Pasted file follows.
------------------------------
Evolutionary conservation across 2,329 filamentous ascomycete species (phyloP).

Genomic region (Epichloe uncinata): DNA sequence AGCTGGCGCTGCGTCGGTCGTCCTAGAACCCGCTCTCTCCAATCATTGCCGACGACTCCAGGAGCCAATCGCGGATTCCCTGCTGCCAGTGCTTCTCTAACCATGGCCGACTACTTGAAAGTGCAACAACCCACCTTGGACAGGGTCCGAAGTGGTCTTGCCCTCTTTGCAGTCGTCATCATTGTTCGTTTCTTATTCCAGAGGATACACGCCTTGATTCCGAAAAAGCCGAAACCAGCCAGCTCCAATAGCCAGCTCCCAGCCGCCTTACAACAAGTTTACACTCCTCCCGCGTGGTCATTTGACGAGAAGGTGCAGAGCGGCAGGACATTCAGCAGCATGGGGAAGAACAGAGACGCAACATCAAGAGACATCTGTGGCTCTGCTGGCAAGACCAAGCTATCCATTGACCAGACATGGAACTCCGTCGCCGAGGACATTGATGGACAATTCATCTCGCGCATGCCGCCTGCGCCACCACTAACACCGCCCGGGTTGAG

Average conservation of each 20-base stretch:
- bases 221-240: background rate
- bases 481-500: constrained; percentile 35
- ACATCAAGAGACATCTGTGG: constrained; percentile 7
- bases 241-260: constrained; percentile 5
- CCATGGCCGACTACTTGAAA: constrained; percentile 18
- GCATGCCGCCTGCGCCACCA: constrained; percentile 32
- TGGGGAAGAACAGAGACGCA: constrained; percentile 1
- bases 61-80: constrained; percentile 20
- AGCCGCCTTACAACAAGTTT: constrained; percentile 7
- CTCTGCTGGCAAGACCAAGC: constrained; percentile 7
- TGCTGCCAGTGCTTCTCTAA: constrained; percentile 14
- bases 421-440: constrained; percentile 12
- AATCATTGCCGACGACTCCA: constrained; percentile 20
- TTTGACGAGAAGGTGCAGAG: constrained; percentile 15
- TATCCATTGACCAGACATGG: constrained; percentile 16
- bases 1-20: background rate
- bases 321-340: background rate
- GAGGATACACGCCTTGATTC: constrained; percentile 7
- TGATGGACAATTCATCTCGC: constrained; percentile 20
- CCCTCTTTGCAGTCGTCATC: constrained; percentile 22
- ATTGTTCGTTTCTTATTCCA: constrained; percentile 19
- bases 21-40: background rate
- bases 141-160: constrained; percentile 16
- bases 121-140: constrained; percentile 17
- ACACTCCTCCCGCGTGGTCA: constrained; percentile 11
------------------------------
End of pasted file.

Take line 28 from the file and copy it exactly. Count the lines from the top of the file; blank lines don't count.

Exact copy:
- ACACTCCTCCCGCGTGGTCA: constrained; percentile 11